a Good Friday gift for those who desire, yet struggle to live “Forgive Them for They Know Not What They Do” Luke 23:34
(Previously available only to my therapy clients)
“To err is human…to forgive is divine” Alexander Pope (18th century English poet)A
While it may not be that only the Divine can forgive, we know, at least that it takes a considerable amount of grace, effort and intentional will to do so. Research abounds identifying the many health benefits of forgiving yet, it remains a challenge for most. Even when the desire is there, the process evades many.
Although forgiveness is a major issue in most couples seeking assistance, it is an art seldom practiced well in our society at large, nor in many families. It is understandable, when injured, the fight or flight response kicks into place. We suffer an amygdala hijack. Literally a primitive part of our brains is activated and under the influence of strong self- preservation brain chemistry and old patterns of neuron firing, we often react. However, we do have a front brain that can learn new behavior and thinking enabling our cooperation with grace to develop the art of forgiving.
Somehow we need to connect to the front brain and yet many have great difficulty doing so initially…Thus it seems to forgive is divine. However, we have access to God, to someone larger in loving than ourselves to aid our growth into learning this art of forgiveness.
Forgiveness is a conscious decision, made for the betterment of the self, to keep one from staying stuck in the “victim” role. It also can be motivated by our genuine decision to love not only self, but others, to cultivate virtue. We all “err” at times, and if we get close enough to anyone we will discover this.
So take a breath, first of all and really meditate on that truth. To err is human. We have different strengths and vulnerabilities. What is easy to achieve for some, is hard for others. Perhaps this is the divine design that helps us realize we are interdependent. We do need one another and we need to be forgiven as well as forgive many times over, especially in marriages and families or in communities.
This understood, there is a whole and separate matter regarding reconciliation. Forgiveness does not necessarily equate with reconciliation which may be discerned later. For example, a chronically abusive partner or parent who refuses help may be forgiven, yet not returned to in reconciliation.
The steps to forgiveness can begin regardless of the choice of the one wounding us. Forgiveness does not equate with justifying the wrong or pretending it did not occur. It is rather, a gift one gives oneself, a freeing of the mind to be filled with what feeds vs. robs our souls. We are to give the gift we have been given (1 Peter 4:7-11), so while previously only shared with my clients, I offer a process that aids my own journey into forgiveness.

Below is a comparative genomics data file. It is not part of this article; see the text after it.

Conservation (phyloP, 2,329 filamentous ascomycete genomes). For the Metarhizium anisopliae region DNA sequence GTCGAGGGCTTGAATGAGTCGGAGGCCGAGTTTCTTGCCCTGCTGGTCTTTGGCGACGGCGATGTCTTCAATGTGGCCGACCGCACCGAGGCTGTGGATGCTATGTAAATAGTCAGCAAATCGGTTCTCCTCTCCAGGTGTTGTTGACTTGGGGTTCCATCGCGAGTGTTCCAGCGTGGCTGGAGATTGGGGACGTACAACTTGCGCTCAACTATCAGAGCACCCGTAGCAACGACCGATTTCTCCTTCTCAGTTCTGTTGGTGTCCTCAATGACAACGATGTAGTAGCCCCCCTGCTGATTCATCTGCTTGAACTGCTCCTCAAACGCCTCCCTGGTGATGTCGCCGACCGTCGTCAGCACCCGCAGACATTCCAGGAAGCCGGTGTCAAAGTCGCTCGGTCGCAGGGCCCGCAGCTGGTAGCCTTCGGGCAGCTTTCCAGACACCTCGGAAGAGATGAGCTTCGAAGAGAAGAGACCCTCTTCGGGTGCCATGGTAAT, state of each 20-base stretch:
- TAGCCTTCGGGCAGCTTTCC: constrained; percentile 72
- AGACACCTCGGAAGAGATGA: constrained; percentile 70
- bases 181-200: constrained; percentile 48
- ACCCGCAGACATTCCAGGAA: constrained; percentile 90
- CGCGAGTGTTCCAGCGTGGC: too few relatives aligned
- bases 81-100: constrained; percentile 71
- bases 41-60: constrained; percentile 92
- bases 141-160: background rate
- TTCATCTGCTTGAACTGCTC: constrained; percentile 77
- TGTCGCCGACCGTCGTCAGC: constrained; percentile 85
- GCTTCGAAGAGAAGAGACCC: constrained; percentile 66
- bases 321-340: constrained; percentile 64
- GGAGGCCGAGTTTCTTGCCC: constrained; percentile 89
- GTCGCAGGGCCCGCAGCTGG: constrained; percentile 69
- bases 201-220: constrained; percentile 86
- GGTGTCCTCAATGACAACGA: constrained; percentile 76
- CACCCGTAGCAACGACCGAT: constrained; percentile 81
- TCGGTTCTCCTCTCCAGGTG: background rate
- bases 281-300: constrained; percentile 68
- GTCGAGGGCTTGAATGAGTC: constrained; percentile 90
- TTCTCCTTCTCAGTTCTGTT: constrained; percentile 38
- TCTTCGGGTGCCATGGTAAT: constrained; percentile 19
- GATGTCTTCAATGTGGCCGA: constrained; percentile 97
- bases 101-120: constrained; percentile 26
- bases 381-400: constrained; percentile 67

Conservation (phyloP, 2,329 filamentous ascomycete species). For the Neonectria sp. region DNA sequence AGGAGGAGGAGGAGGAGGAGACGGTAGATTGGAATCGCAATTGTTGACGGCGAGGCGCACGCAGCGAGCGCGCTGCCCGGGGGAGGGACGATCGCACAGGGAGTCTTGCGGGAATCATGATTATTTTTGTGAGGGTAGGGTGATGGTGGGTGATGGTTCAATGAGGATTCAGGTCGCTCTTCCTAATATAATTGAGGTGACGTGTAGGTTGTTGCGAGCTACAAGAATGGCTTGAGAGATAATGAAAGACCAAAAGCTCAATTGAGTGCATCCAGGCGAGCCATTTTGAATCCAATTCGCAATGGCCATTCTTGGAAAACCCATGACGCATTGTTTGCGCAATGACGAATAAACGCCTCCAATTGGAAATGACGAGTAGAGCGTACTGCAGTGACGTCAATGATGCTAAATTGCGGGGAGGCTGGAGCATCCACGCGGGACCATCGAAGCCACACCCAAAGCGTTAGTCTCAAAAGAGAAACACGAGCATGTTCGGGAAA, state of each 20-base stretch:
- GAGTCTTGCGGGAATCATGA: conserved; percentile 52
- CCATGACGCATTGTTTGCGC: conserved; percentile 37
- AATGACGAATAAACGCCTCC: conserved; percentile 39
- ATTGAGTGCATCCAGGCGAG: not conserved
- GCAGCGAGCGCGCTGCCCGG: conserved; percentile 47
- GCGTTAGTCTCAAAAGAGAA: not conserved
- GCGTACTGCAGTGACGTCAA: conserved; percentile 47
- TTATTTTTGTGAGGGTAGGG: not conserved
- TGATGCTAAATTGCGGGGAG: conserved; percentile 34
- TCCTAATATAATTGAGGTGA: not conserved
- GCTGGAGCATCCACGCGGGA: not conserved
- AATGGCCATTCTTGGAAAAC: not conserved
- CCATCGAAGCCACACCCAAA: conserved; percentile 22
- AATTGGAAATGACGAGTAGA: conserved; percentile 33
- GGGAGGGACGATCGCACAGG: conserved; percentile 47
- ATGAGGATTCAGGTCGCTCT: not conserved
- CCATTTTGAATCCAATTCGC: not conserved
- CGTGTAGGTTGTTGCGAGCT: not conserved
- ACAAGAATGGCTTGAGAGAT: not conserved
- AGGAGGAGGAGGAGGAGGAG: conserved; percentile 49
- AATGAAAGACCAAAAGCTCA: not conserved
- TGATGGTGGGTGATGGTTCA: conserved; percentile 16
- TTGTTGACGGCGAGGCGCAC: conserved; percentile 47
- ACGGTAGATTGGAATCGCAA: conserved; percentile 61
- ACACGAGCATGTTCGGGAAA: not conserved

We begin with calming the overactive or agitated mind, returning to our own center, Christ.
Step One …Breathe and connect to the fact that even in the reactive moment, you can pull aside and connect to your breathing and repeating a word or phrase to calm yourself. As you notice the breath, you can connect to the Source of that breath, your spiritual core, to God, to the One who forgives. Practice this awareness daily to loosen the hold that unforgiving thoughts replaying the wound create in the mind.
Step Two…When the emotional intensity subsides enough even in the moment to notice what occurred, journal, draw or talk to a therapist, pastor, other professional, preferably not a friend or family for whom dual relationships may exist. Externalize your feelings and thoughts in a safe way. Identify them, and do not yet share with the person with whom you are having trouble forgiving. Wait til you are calmed, nonreactive and can share any challenges, not as criticisms, rather as requests if this is someone you will encounter again.
Step Three …Determine not to retaliate overtly or covertly/Examine your history. Allow yourself enough time before interacting with the person by whom you feel injured to notice, where else in your history a similar feeling or event occurred. Identify to whom else this anger or resentment is directed.Is it possible some part, or at least the magnitude, of your feelings relate to some other old wound? If so, focus the anger where it really belongs, and even there, identify what needs to be done for you to heal, not retaliate.
Step Four A… Make a conscious decision to be honest/authentic, but not to stay stuck dwelling on the incident over and over. Stay connected to doing what will heal you. You are not dependent on another’s response to forgive. Forgiveness is not about feelings, but choice.
Four B… If you are fortunate enough to have someone offer to make amends, thank them and be honest about what would actually help you. Be specific and clear. Determine not to continue punishing them either directly or covertly with word or behaviors or even in your mind.
Step Five… Practice daily praying for the person you are choosing to forgive. (Scripture, Compassion Meditation prayer, rosary, Jesus prayer, Divine Mercy).
Step Six …Ask daily, and sometimes moment by moment, for grace from God to forgive and cooperate with that grace. Feed your soul with reading material/media, spiritual food nurturing forgiveness (Scripture, The Process of Forgiveness, book/video by William Meninger, OCSO, Hypnosis for Relationship Imagery or Christian Inner Healing CDs I produce available on www.westhoustontherapy.com). What we dwell on expands.
Step Seven …Reflect on what you might learn from the experience, to carry forward. What lesson is there to be learned for yourself? Or as a couple? What else if anything, can you do to increase the likelihood of relational healing? God brings good even out of our failures.
Repeat and continue with ceaseless prayer until the feelings follow the action and intention.